At The Ballyard ... with Steve Weissman

Tuesday, November 29, 2005

Are Free Agent Relievers Worth the Annual Cost?

If there was ever a time to be a decent major league reliever, then this clearly is it! Check out this list of free-agent firemen to change uniforms during the days bracketing Thanksgiving, and you’ll see what I mean:

  • The Blue Jays signed B.J. Ryan for five years, $47 million.

  • The Mets signed Billy Wagner to four years, $43 million.

  • The Cubs signed Bobby Howry for a reported three years, $12 million, and Scott Eyre for three years, $11 million.
Now, I have no particular issue with the pursuit of pitching as a guaranteed right of MLB citizenship – in fact, I’m one of those who believes it and defense, especially in the late innings, are the keys to sustained success. But I am struck by the lengths and dollars these deals involve and was moved to see just what practical value the players might actually provide.

  • Billy Wagner throws smoke, is left handed, converted 92% of his save opportunities last season, and is going to a team that struggled to convert only 67% overall. But he’ll turn 35 midway through next year, and every pitch he throws brings him closer to the one that easily could be his last. Does this mean he’s worth $10.75 million per year? Consider this: if Wagner runs anywhere true to form, he theoretically could put a dozen extra victories on the board for a club that finished seven games out of first place and six games out of the playoffs. So perhaps the Mets are right to throw money at this particular problem.
  • B.J. Ryan is another hard-throwing lefty, and since he’ll be only 31 next season, he may represent more of the future for Toronto than Wagner does for New York. Ryan converted 88% of his save opportunities last year and is going to a team that did so just 63% of the time in total. Do the math and you’ll see that he too could mean 12 extra wins for his new team – but since the Blue Jays finished 15 games out of both first place and the playoffs, this improvement may not be as meaningful to the Birds as it is to the Mets. Will it be worth the $9.4 million per year it costs them? We’ll have to wait and see.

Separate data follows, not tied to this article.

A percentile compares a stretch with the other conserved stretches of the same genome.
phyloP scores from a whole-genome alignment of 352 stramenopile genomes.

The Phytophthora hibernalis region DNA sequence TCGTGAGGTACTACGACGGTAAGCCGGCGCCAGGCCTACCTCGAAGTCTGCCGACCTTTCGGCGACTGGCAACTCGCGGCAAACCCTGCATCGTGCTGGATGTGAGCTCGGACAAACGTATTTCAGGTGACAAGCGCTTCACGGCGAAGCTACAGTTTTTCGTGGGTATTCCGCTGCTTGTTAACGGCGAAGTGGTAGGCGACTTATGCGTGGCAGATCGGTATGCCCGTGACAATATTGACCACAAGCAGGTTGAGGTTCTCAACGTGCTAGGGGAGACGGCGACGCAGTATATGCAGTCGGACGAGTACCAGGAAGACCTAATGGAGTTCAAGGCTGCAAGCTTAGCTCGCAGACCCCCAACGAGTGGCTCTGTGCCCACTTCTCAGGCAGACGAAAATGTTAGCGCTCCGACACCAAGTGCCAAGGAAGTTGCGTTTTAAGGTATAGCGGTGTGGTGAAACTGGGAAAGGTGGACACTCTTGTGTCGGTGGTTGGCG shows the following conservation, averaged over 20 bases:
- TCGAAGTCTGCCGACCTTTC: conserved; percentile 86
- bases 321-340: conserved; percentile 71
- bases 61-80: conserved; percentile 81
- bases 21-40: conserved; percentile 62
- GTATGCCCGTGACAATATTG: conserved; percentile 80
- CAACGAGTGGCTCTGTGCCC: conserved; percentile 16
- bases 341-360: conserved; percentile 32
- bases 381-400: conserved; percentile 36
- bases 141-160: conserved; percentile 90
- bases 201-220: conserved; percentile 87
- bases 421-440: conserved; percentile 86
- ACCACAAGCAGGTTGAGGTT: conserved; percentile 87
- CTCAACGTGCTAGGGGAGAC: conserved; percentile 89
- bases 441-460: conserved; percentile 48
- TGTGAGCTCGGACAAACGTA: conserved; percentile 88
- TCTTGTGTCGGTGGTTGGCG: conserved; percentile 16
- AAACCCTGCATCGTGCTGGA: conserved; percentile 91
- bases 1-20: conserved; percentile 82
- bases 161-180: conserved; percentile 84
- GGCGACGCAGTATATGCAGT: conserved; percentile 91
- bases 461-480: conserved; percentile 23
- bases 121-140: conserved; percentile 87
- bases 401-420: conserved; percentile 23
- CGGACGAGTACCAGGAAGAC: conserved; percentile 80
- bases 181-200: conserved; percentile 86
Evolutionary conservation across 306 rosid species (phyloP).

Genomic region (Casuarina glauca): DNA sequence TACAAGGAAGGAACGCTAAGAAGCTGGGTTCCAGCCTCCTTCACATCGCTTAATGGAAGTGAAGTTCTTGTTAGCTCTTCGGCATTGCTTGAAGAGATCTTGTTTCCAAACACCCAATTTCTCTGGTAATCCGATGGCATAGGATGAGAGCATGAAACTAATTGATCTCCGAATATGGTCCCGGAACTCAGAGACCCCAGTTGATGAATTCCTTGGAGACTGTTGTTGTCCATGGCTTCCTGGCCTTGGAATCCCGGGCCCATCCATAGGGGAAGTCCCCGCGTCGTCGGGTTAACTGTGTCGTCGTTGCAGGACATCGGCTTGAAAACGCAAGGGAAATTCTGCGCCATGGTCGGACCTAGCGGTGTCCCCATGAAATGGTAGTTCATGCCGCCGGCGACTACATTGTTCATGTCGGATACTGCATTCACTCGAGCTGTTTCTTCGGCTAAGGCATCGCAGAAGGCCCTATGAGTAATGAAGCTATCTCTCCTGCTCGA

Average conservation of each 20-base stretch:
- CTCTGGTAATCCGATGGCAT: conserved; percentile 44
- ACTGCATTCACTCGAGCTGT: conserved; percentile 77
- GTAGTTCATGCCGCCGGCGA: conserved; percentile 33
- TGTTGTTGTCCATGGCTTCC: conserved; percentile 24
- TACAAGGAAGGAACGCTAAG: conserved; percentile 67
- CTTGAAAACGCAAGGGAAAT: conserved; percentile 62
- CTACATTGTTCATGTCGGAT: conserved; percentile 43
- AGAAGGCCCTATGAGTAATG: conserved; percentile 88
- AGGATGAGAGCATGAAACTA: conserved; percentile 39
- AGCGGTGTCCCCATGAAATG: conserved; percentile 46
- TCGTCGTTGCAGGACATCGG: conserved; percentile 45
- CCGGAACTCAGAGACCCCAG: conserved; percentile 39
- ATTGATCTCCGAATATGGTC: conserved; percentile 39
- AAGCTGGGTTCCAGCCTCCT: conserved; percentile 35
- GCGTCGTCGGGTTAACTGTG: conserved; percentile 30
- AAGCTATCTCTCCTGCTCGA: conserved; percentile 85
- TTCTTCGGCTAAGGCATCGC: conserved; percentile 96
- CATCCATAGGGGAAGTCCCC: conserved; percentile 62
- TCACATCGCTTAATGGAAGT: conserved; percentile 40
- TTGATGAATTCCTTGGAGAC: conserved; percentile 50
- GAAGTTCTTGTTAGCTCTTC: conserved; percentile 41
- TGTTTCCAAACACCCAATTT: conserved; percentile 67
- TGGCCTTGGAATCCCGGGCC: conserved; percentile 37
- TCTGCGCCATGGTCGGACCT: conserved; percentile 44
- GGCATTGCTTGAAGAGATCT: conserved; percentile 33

I won’t bore you by continuing the exercise, but you get the idea. Just how much is a relief pitcher worth? It depends on the improvement he is likely to create as viewed in context in which he is to pitch. Ralph Kiner was once famously told by his woeful Pirates that the team lost with him and could easily lose without him, and thus didn’t receive the raise he sought. The same, I believe, is true of pitching, and that’s what makes this year’s free agent dance all the more interesting.


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